Hospitality Business Magazine

Pacific Hospitality Forum sets two key collaboration plans

New Zealand’s first Pacific Hospitality Forum has officially wrapped up in Auckland, with a commitment from attendees to take action on greater industry collaboration across the Pacific.

The two-day, invite-only, event saw more than 50 hospitality industry professionals and associations from across the Pacific and Australia come together at the Cordis Hotel to discuss opportunities and challenges within the hospitality sector.

Hospitality New Zealand Chief Executive, Steve Armitage, and Minister of Tourism and Hospitality, Hon Matt Doocey, opened the forum following a stirring haka pōwhiri by The Haka Experience.

Hospitality New Zealand Chief Executive, Steve Armitage.

Delegates covered a range of topics including: fostering economic collaboration; networking across borders; advancing career paths and workforce development; educational opportunities; balancing sustainability with economic growth; challenges and opportunities across the industry; and building lasting legacies.

Two key action plans were identified as outputs from the forum – one focussing on immediate actions and the other looking towards long-term strategies. An environmental scan, backed by data, will also take place to inform a base understanding of the hospitality industry across the Pacific region.

Flight connectivity and immigration delays were identified as some of the key challenges the sector is facing in the Pacific region.

Attendees agreed better collaboration and sharing of resources between countries is also essential to the success of the wider hospitality industry and to better understand and address pain-points among island nations.

Hospitality New Zealand Chief Executive, Steve Armitage, says the inaugural event was an opportunity to bring together representatives of the hospitality sector in the Pacific to build connections, collaborate and take action.

“This was the first time industry representatives from across the Pacific were all in a room together, so it’s been an insightful first forum.

“There’s an opportunity to have representatives from a wider range of Pacific countries involved and a more diverse voice within the group. Discussions to achieve this are already underway, but together we’re invested in the kaupapa,” says Steve Armitage.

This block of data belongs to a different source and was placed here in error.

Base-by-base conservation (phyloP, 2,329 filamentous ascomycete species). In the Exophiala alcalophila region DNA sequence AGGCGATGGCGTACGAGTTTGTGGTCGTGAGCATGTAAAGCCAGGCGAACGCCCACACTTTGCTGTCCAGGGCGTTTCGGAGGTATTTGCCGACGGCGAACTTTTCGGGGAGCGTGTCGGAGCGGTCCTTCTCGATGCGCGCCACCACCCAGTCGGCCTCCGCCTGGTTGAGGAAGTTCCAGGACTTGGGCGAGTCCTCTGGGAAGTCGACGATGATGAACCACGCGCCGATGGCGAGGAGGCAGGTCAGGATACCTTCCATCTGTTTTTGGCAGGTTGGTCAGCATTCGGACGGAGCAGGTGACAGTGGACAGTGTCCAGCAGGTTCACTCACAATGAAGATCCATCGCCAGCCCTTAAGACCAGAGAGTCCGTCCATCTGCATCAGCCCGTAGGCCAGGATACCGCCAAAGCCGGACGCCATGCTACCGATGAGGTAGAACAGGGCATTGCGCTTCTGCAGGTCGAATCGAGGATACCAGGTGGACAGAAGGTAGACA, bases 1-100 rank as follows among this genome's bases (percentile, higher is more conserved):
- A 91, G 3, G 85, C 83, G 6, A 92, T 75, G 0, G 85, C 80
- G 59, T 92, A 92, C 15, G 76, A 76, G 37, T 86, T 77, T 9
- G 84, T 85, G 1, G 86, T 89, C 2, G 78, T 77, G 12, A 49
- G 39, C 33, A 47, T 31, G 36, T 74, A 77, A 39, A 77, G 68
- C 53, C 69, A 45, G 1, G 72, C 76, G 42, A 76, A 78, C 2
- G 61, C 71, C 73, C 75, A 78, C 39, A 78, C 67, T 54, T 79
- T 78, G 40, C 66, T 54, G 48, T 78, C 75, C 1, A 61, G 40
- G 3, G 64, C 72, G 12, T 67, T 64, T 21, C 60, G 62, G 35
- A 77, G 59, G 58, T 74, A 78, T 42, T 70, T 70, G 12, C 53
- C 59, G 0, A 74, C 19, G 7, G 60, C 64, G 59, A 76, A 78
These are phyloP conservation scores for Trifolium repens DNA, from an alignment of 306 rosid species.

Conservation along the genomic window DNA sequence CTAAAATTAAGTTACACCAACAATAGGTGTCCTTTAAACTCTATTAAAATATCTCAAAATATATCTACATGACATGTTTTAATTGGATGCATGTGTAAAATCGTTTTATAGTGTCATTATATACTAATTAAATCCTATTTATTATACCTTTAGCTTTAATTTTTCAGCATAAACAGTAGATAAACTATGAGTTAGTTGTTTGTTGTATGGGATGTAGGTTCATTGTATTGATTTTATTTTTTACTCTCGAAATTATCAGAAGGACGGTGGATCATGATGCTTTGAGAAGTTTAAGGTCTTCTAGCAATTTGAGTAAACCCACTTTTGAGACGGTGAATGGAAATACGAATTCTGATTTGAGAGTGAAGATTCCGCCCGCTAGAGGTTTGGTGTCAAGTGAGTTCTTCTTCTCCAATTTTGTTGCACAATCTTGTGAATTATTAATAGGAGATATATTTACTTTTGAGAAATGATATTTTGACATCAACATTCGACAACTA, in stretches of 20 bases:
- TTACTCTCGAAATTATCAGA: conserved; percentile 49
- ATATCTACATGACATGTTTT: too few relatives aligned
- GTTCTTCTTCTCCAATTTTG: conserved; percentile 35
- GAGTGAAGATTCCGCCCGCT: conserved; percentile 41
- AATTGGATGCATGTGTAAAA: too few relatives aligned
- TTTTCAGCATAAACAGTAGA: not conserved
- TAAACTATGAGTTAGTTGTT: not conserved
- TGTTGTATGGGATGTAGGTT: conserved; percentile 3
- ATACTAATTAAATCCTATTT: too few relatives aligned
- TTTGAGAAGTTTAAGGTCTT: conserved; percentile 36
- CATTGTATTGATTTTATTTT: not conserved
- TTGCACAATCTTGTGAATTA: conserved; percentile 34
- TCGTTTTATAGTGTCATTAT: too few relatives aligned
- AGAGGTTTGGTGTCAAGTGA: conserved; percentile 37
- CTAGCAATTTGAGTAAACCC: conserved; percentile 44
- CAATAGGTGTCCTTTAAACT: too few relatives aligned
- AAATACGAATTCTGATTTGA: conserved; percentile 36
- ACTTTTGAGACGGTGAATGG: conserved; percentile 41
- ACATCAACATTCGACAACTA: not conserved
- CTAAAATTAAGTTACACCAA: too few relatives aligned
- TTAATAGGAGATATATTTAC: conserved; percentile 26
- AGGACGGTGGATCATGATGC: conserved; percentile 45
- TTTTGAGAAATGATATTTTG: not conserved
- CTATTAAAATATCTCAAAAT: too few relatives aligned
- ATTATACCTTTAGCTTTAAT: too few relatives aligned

“We are excited to deepen our connections across the industry and the Pacific and create some tangible action plans that will guide our collective efforts, strength and knowledge and move us forward in a positive direction.”

Discussions on formalising the Pacific Hospitality Forum group and who will host the next forum have already begun. Fiji Hotel and Tourism Association Chief Executive Officer, Fantasha Lockington agrees that more voices are needed to get a better representation across the region, but is pleased with the inaugural event.

“The Pacific Hospitality Forum has been an important first step in getting some Pacific representatives in the same room to share learnings and foster connections,” says Lockington.

“A group voice is much stronger than an individual one, especially in some of the smaller Pacific nations, and this forum will allow for a collective voice that can advocate for the industry and hopefully give individual nations the ability to take the important conversations to government.”

The Pacific Hospitality Forum was hosted by Hospitality New Zealand, Tasmanian Hospitality Association, Pacific Tourism Organisation and Fiji Hotel and Tourism Association; and was supported by Pacific Business Trust, Tātaki Auckland Unlimited, NZ Māori Tourism, and Ringa Hora.